Mozilla adds privacy mode to Firefox 3.1 plans

Pressured by rivals, Mozilla hopes once-yanked privacy tools ship with 3.1 beta

Mozilla will respond to rivals Google and Microsoft with a private-browsing mode in Firefox, according to notes posted on its Web site, and is on track to deliver one in 3.1, the version that will likely go beta next month.

Sometimes pegged with the catchy moniker of "porn mode" in a nod to the most obvious use, browser privacy modes limit or entirely eliminate what the application records of its travels across the Internet. Typically, URLs are not recorded in the browser history, cookies are not saved, and other evidence is purged from the computer at the end of the session.

In a note from a Firefox 3.1 status update meeting held Tuesday, Mozilla said: "Private Browsing Mode: Ehsan [Akhgari] went and implemented Connor's functional spec bug 248970 -- way to go! Now back on track for beta date."

The reference to 248970 was to an entry in Bugzilla, Mozilla's bug and feature tracking system, where Mike Connor, Firefox's lead developer, spelled out what the browser's privacy mode would encompass.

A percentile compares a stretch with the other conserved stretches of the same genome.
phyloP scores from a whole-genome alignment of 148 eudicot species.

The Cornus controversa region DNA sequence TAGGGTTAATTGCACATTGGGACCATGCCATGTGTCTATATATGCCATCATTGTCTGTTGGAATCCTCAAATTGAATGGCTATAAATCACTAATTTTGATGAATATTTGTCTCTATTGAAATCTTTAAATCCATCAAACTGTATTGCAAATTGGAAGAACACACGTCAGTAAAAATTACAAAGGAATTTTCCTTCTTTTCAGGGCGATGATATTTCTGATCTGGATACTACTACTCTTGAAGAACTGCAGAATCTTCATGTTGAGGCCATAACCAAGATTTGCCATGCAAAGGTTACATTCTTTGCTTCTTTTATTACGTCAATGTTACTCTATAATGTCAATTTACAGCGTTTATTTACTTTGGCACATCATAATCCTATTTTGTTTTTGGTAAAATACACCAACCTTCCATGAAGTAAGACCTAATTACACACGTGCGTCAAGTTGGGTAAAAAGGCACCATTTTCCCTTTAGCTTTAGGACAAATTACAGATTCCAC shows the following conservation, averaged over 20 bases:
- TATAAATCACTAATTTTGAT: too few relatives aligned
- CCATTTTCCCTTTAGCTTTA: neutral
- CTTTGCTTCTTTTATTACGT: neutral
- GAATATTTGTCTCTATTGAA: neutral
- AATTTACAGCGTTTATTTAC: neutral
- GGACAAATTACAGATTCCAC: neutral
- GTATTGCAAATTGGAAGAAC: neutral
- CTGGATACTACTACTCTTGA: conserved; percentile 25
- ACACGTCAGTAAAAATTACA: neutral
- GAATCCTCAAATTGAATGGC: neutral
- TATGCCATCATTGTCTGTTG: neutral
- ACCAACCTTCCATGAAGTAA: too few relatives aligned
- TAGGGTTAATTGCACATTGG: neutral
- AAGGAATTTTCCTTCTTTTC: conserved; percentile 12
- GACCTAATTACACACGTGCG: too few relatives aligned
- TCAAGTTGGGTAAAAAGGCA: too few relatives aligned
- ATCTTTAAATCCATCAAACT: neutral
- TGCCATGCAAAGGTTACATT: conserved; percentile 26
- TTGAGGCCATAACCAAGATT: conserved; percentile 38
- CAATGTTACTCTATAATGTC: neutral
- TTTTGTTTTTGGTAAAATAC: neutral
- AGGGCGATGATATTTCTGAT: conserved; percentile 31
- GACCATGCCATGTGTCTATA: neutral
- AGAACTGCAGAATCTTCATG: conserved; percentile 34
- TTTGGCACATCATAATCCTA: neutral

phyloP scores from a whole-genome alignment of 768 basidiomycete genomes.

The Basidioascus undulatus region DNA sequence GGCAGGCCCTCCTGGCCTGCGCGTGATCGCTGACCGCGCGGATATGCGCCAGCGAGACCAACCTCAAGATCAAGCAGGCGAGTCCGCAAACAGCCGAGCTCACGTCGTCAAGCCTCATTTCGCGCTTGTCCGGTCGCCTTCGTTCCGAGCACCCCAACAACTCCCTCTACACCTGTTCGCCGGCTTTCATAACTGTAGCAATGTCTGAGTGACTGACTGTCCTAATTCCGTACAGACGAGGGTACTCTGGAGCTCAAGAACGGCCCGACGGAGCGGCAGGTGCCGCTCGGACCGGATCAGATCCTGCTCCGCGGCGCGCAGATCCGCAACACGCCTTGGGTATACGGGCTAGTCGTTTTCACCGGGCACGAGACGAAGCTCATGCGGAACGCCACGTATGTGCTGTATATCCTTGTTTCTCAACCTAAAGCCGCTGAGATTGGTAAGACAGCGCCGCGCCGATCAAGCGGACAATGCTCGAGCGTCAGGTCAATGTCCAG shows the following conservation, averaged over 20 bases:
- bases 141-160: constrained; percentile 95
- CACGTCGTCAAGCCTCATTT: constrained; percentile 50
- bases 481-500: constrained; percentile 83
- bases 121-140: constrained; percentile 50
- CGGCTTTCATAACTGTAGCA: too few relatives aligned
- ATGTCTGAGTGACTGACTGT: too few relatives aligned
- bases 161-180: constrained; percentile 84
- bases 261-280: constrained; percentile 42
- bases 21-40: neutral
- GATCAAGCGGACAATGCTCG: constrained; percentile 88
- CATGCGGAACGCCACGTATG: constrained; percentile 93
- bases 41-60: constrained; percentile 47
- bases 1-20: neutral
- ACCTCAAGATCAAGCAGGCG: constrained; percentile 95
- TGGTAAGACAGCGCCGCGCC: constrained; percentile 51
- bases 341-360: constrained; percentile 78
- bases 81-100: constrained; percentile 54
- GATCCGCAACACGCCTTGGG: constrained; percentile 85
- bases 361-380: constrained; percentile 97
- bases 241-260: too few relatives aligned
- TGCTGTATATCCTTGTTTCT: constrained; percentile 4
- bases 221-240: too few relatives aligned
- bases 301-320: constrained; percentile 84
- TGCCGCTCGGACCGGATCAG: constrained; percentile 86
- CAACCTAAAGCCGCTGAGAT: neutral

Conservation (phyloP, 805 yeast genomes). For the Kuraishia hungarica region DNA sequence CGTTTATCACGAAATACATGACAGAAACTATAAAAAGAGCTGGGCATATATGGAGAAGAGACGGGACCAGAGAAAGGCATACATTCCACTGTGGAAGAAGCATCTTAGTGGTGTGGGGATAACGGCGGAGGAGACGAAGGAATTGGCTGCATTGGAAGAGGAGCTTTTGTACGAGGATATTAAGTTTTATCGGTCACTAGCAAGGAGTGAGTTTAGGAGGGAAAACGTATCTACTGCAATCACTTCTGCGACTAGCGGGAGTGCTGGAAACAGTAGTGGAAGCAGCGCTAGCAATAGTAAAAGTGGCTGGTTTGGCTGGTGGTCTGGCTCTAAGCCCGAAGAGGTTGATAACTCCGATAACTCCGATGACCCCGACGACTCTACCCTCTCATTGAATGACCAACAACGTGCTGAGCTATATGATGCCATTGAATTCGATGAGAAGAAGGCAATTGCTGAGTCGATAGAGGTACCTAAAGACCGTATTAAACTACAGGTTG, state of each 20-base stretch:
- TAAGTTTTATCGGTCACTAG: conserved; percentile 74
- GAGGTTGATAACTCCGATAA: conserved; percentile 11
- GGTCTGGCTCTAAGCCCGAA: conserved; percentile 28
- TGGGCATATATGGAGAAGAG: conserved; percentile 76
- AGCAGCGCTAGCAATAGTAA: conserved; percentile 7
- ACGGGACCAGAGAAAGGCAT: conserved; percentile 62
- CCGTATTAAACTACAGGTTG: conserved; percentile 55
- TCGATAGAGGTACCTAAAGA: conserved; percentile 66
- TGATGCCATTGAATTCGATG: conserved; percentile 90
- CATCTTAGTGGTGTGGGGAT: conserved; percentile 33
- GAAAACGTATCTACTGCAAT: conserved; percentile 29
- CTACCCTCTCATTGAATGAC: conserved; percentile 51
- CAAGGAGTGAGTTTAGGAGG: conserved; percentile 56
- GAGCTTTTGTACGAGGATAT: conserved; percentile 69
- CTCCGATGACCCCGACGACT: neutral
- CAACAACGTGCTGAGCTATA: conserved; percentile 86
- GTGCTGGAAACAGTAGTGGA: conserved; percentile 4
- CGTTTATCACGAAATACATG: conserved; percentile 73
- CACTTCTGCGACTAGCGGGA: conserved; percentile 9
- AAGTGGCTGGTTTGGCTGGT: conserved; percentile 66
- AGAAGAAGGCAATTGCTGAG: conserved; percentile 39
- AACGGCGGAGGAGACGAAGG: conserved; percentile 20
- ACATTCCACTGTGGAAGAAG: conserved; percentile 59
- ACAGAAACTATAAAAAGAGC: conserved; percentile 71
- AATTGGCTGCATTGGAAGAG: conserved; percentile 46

"[It should] ensure that users can't be tracked when doing 'private' things," said Conner in an e-mail to another Mozilla developer. Specifically, the mode would:

  • Discard all cookies acquired during the private session.

  • Not record sites visited to the browser's history.

  • Not auto-fill passwords, and not prompt the user to save passwords.

  • Remove all downloads done during the session from the browser's download manager.
Google's Chrome was clearly on the minds of some Mozilla developers when discussing the private browsing mode addition to Firefox. "Recent development with Chrome will likely make finally getting private browsing mode shipped a priority for 3.1," said Alex Faaborg, a Mozilla user experience designer, two days after Chrome debuted.

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